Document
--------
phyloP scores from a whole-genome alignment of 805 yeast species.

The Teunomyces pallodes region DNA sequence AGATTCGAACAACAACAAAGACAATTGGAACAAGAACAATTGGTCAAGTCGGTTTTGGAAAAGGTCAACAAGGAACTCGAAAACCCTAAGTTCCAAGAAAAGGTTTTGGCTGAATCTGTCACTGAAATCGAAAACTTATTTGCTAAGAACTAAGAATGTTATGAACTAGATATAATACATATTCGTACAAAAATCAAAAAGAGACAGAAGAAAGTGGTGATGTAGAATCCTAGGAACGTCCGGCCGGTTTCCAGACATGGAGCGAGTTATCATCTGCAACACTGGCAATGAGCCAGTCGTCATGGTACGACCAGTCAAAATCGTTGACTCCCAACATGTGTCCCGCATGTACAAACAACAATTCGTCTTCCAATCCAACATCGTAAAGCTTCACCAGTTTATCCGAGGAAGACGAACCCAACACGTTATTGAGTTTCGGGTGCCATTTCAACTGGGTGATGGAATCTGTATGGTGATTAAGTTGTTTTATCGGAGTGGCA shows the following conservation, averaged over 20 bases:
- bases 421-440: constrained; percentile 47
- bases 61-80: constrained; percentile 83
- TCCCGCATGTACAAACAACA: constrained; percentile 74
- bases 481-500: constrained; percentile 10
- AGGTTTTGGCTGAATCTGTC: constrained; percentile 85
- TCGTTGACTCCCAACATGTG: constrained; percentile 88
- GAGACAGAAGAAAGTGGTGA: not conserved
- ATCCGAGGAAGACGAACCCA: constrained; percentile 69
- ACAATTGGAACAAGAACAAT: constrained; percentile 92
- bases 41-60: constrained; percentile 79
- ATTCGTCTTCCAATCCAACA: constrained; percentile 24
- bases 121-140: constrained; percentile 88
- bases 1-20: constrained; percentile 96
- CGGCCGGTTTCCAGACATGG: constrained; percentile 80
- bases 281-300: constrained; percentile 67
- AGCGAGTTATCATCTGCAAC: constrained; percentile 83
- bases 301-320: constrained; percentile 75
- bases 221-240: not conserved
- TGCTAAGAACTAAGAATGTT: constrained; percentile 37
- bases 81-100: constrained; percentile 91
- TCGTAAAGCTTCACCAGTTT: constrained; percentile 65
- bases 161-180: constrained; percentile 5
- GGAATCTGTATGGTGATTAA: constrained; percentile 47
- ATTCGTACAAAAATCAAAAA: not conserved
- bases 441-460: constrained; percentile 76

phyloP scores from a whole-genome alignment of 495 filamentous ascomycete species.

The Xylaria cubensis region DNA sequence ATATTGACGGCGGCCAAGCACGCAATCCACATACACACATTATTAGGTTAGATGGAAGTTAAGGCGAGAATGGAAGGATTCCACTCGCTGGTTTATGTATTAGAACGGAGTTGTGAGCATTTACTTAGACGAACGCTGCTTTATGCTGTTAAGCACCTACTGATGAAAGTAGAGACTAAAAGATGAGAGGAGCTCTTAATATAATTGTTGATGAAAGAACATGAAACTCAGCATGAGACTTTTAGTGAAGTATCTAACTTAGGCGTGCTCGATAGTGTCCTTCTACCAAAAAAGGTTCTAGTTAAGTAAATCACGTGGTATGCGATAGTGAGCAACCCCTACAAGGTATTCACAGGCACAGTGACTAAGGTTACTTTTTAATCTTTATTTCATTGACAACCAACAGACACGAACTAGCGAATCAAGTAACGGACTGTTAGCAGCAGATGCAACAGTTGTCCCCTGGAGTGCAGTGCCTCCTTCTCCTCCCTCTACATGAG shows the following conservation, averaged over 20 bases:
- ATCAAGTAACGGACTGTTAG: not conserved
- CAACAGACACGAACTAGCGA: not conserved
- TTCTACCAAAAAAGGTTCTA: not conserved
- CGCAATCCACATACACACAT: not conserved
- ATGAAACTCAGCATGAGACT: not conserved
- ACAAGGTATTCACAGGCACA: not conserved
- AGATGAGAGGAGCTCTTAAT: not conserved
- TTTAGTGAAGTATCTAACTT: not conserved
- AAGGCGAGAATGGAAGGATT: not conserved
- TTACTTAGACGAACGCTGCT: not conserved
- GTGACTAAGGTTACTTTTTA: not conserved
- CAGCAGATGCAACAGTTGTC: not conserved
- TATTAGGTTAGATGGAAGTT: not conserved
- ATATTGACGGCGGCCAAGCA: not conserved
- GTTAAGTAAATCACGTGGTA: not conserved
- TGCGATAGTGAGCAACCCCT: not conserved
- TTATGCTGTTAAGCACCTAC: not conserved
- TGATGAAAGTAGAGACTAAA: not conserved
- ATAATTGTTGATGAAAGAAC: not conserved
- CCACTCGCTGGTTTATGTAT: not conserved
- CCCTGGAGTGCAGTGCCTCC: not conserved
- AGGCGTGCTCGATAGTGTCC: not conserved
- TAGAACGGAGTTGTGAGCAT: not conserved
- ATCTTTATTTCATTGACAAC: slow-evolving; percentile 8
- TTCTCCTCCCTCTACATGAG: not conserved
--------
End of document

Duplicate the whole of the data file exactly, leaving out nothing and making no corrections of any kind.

phyloP scores from a whole-genome alignment of 805 yeast species.

The Teunomyces pallodes region DNA sequence AGATTCGAACAACAACAAAGACAATTGGAACAAGAACAATTGGTCAAGTCGGTTTTGGAAAAGGTCAACAAGGAACTCGAAAACCCTAAGTTCCAAGAAAAGGTTTTGGCTGAATCTGTCACTGAAATCGAAAACTTATTTGCTAAGAACTAAGAATGTTATGAACTAGATATAATACATATTCGTACAAAAATCAAAAAGAGACAGAAGAAAGTGGTGATGTAGAATCCTAGGAACGTCCGGCCGGTTTCCAGACATGGAGCGAGTTATCATCTGCAACACTGGCAATGAGCCAGTCGTCATGGTACGACCAGTCAAAATCGTTGACTCCCAACATGTGTCCCGCATGTACAAACAACAATTCGTCTTCCAATCCAACATCGTAAAGCTTCACCAGTTTATCCGAGGAAGACGAACCCAACACGTTATTGAGTTTCGGGTGCCATTTCAACTGGGTGATGGAATCTGTATGGTGATTAAGTTGTTTTATCGGAGTGGCA shows the following conservation, averaged over 20 bases:
- bases 421-440: constrained; percentile 47
- bases 61-80: constrained; percentile 83
- TCCCGCATGTACAAACAACA: constrained; percentile 74
- bases 481-500: constrained; percentile 10
- AGGTTTTGGCTGAATCTGTC: constrained; percentile 85
- TCGTTGACTCCCAACATGTG: constrained; percentile 88
- GAGACAGAAGAAAGTGGTGA: not conserved
- ATCCGAGGAAGACGAACCCA: constrained; percentile 69
- ACAATTGGAACAAGAACAAT: constrained; percentile 92
- bases 41-60: constrained; percentile 79
- ATTCGTCTTCCAATCCAACA: constrained; percentile 24
- bases 121-140: constrained; percentile 88
- bases 1-20: constrained; percentile 96
- CGGCCGGTTTCCAGACATGG: constrained; percentile 80
- bases 281-300: constrained; percentile 67
- AGCGAGTTATCATCTGCAAC: constrained; percentile 83
- bases 301-320: constrained; percentile 75
- bases 221-240: not conserved
- TGCTAAGAACTAAGAATGTT: constrained; percentile 37
- bases 81-100: constrained; percentile 91
- TCGTAAAGCTTCACCAGTTT: constrained; percentile 65
- bases 161-180: constrained; percentile 5
- GGAATCTGTATGGTGATTAA: constrained; percentile 47
- ATTCGTACAAAAATCAAAAA: not conserved
- bases 441-460: constrained; percentile 76

phyloP scores from a whole-genome alignment of 495 filamentous ascomycete species.

The Xylaria cubensis region DNA sequence ATATTGACGGCGGCCAAGCACGCAATCCACATACACACATTATTAGGTTAGATGGAAGTTAAGGCGAGAATGGAAGGATTCCACTCGCTGGTTTATGTATTAGAACGGAGTTGTGAGCATTTACTTAGACGAACGCTGCTTTATGCTGTTAAGCACCTACTGATGAAAGTAGAGACTAAAAGATGAGAGGAGCTCTTAATATAATTGTTGATGAAAGAACATGAAACTCAGCATGAGACTTTTAGTGAAGTATCTAACTTAGGCGTGCTCGATAGTGTCCTTCTACCAAAAAAGGTTCTAGTTAAGTAAATCACGTGGTATGCGATAGTGAGCAACCCCTACAAGGTATTCACAGGCACAGTGACTAAGGTTACTTTTTAATCTTTATTTCATTGACAACCAACAGACACGAACTAGCGAATCAAGTAACGGACTGTTAGCAGCAGATGCAACAGTTGTCCCCTGGAGTGCAGTGCCTCCTTCTCCTCCCTCTACATGAG shows the following conservation, averaged over 20 bases:
- ATCAAGTAACGGACTGTTAG: not conserved
- CAACAGACACGAACTAGCGA: not conserved
- TTCTACCAAAAAAGGTTCTA: not conserved
- CGCAATCCACATACACACAT: not conserved
- ATGAAACTCAGCATGAGACT: not conserved
- ACAAGGTATTCACAGGCACA: not conserved
- AGATGAGAGGAGCTCTTAAT: not conserved
- TTTAGTGAAGTATCTAACTT: not conserved
- AAGGCGAGAATGGAAGGATT: not conserved
- TTACTTAGACGAACGCTGCT: not conserved
- GTGACTAAGGTTACTTTTTA: not conserved
- CAGCAGATGCAACAGTTGTC: not conserved
- TATTAGGTTAGATGGAAGTT: not conserved
- ATATTGACGGCGGCCAAGCA: not conserved
- GTTAAGTAAATCACGTGGTA: not conserved
- TGCGATAGTGAGCAACCCCT: not conserved
- TTATGCTGTTAAGCACCTAC: not conserved
- TGATGAAAGTAGAGACTAAA: not conserved
- ATAATTGTTGATGAAAGAAC: not conserved
- CCACTCGCTGGTTTATGTAT: not conserved
- CCCTGGAGTGCAGTGCCTCC: not conserved
- AGGCGTGCTCGATAGTGTCC: not conserved
- TAGAACGGAGTTGTGAGCAT: not conserved
- ATCTTTATTTCATTGACAAC: slow-evolving; percentile 8
- TTCTCCTCCCTCTACATGAG: not conserved